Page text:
Collaboration between academia and business has become,
well, big business. Since 1980 there have been over 4,300 start-ups that were
incubated in U.S. universities, and new spin-off and technology and patent
licensing deals are cut seemingly weekly. A burgeoning version of that is
incubating in the mind of Dana Roun, a director at Full Sail University, which
has the largest single plant of all the media arts & sciences schools in
the U.S...What Roun envisions is the fruit of collaborative labor between
students, LDs and music and live performance artists for graphics and lighting
design. In addition to the boutique companies that currently do a lot of the
custom animated content used in high-end projection systems, students in Full
Sail's stage production, game creation and other video parts programs would
offer alternatives through collaboration amongst each other across campus and
their artist-clients, such as LDs, from anywhere. "Basically, what we're
talking about building here is an asset farm, with creative content made in
partnership with artists for their shows," Roun explains. "It becomes a lab
where students build a bank of visual assets in the form of projection video,
graphics and lighting design and integrate that for any of a number of types of
clients and integrate the content across the production systems."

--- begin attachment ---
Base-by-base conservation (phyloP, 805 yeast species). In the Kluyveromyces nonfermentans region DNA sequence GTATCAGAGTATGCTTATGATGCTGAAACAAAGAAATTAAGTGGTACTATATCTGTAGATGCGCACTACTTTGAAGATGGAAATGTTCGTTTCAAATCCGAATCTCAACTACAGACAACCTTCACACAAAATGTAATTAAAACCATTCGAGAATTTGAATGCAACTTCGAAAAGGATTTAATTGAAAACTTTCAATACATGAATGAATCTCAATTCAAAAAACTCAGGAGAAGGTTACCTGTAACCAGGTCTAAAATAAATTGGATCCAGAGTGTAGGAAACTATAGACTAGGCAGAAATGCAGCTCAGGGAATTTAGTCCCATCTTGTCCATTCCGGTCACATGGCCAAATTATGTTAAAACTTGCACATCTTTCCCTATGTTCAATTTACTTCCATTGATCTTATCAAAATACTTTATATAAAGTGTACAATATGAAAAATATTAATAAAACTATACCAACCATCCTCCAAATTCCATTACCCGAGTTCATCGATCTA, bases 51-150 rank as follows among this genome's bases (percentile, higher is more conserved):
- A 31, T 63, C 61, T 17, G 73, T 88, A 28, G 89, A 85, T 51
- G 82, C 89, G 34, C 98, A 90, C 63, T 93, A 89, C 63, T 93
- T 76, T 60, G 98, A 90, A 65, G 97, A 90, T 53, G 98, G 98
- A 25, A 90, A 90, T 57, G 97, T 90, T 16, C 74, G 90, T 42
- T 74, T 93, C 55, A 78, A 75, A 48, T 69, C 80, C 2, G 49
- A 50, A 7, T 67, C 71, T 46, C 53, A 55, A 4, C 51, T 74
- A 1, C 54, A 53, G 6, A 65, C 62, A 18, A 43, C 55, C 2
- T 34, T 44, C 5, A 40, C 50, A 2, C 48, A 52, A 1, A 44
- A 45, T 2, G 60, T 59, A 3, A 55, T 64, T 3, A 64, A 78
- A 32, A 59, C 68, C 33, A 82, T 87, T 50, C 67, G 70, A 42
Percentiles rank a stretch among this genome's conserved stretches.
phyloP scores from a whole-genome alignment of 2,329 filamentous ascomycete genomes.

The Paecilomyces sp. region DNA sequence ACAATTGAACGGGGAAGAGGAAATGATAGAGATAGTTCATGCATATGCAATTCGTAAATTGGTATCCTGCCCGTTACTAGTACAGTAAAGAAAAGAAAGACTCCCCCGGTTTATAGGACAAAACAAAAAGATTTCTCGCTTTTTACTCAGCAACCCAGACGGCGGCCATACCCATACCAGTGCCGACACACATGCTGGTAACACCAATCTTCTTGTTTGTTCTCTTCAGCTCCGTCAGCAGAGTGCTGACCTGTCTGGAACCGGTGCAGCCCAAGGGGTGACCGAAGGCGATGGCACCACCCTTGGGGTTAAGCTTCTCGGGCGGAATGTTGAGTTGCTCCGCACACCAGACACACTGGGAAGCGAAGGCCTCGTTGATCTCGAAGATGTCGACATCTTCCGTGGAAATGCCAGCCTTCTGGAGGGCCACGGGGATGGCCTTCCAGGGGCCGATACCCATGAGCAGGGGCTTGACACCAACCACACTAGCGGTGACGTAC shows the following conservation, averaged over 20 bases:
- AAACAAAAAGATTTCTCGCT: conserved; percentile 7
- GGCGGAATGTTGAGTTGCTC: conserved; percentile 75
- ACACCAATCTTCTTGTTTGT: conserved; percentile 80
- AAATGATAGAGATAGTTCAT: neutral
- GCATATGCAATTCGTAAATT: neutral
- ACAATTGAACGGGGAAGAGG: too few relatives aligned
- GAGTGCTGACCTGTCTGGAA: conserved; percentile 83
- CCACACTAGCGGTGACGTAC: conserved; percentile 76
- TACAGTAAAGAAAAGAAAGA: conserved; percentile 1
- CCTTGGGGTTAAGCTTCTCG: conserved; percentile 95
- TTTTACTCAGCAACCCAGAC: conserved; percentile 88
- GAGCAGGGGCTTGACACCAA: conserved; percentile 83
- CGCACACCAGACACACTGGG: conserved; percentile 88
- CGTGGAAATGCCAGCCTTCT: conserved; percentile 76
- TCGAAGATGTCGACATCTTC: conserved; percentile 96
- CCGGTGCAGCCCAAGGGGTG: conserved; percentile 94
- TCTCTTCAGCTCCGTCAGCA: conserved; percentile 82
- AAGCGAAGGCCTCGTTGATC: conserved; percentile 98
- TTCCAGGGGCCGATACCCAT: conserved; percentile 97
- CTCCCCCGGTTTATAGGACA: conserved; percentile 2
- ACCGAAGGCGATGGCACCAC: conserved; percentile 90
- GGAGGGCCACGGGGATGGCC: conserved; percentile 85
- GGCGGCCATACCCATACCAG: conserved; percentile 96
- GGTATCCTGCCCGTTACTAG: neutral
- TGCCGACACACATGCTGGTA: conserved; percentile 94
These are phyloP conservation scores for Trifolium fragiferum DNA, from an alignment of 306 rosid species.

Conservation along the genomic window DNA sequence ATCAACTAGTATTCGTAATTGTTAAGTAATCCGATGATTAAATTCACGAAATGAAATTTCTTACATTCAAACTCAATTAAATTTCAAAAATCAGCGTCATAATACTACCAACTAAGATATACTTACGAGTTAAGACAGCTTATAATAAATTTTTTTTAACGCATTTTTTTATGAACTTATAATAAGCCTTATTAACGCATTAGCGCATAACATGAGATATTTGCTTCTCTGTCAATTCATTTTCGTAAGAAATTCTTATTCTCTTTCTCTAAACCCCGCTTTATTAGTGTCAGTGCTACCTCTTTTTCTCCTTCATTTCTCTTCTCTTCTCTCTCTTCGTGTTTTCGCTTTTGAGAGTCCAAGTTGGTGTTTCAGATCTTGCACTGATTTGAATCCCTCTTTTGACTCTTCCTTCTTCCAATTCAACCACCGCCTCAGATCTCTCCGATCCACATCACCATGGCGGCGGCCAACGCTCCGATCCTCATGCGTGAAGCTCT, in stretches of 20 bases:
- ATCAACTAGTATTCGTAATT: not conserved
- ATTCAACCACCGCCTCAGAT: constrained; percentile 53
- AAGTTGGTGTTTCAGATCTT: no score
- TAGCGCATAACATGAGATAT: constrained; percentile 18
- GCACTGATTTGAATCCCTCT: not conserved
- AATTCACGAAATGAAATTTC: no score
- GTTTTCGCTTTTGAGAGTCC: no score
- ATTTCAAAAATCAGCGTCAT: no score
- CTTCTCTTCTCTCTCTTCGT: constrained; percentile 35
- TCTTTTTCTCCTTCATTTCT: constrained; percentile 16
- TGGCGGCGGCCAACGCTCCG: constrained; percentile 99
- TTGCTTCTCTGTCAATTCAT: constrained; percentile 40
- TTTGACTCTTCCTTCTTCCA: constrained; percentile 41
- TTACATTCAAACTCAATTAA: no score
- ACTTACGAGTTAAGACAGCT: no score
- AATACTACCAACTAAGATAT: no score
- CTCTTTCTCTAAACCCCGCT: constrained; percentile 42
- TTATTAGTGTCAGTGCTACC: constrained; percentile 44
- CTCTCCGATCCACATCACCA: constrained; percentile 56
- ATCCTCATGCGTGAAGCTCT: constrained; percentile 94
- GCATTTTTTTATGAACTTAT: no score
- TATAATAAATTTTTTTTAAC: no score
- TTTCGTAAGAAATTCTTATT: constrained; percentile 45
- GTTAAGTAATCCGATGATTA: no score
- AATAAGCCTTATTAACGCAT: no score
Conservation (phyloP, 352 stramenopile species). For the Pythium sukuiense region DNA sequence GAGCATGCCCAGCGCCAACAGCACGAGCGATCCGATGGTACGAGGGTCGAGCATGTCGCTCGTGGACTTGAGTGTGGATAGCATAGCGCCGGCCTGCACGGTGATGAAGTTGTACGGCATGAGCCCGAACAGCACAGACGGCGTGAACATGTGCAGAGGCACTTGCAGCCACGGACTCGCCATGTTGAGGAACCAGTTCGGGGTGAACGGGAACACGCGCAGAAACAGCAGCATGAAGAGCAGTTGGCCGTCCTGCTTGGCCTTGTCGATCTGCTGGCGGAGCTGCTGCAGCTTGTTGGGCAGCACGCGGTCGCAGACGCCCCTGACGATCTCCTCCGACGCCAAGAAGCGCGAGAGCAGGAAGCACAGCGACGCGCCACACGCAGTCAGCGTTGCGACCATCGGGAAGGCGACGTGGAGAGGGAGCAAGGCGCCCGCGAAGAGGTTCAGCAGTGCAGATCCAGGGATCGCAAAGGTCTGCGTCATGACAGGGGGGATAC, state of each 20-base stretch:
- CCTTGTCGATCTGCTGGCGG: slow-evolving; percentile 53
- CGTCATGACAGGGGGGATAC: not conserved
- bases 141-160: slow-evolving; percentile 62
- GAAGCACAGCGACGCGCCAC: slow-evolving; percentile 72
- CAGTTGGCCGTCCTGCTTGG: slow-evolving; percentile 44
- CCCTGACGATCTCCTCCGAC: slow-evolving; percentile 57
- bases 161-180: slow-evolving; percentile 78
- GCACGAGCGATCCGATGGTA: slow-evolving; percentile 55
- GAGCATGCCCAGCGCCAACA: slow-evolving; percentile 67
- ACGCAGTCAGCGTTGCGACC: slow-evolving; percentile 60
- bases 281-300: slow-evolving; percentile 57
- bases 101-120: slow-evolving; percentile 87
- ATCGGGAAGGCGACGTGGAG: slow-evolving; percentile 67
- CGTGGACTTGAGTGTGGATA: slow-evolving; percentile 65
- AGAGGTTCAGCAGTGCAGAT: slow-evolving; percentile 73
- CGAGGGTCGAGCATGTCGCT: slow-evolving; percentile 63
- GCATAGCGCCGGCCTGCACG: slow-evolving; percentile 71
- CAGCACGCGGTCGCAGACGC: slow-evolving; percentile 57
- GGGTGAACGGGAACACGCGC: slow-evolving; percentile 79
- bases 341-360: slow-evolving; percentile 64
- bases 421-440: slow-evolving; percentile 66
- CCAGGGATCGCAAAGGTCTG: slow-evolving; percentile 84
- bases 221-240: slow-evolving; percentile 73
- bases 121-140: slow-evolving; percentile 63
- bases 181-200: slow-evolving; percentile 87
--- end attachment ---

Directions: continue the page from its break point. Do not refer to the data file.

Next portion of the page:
Daley, from "The Biz," PLSN, Dec. 2010.
In a live
show, when playing back on-the-fly (busking, winging it, or punting), I find
using the grand master and DBO button very helpful. I will often ride the grand
master fader up and down with the beat of the song or flash the DBO key
accordingly. By doing so, I can flash or pulse the entire rig without having to
create a special button to do so. However, I must be conscious of the fact that
the grand master controls all intensities on the desk. So this means that any
media servers, smoke machines, non-dims, etc., will also be turning on and off.
In some cases, use of the grand master may not be desirable simply because it
does control all fixtures in the desk...At some point in everyone's lighting
career, they will find themselves sitting at a lighting console not able to
figure out why there is no output from the desk. You will troubleshoot for
minutes or hours trying to determine why nothing is coming up. Eventually you
look across your desk and realize the grand master is at zero. Don't worry,
this happens to everyone at least once!
Schiller, from Feeding the Machines, PLSN,
Wireless DMX transmission has been around for several years,
and it keeps getting better by taking advantage of improvements in wireless
technology. In the last five years, it has become more reliable, easier to
implement, and less nerve-wracking than ever before. In my experience, those
who argue that wireless DMX is unreliable are typically reflecting on a bad
experience they had with it several years ago. If you give the current
technology a try, chances are you will not be disappointed...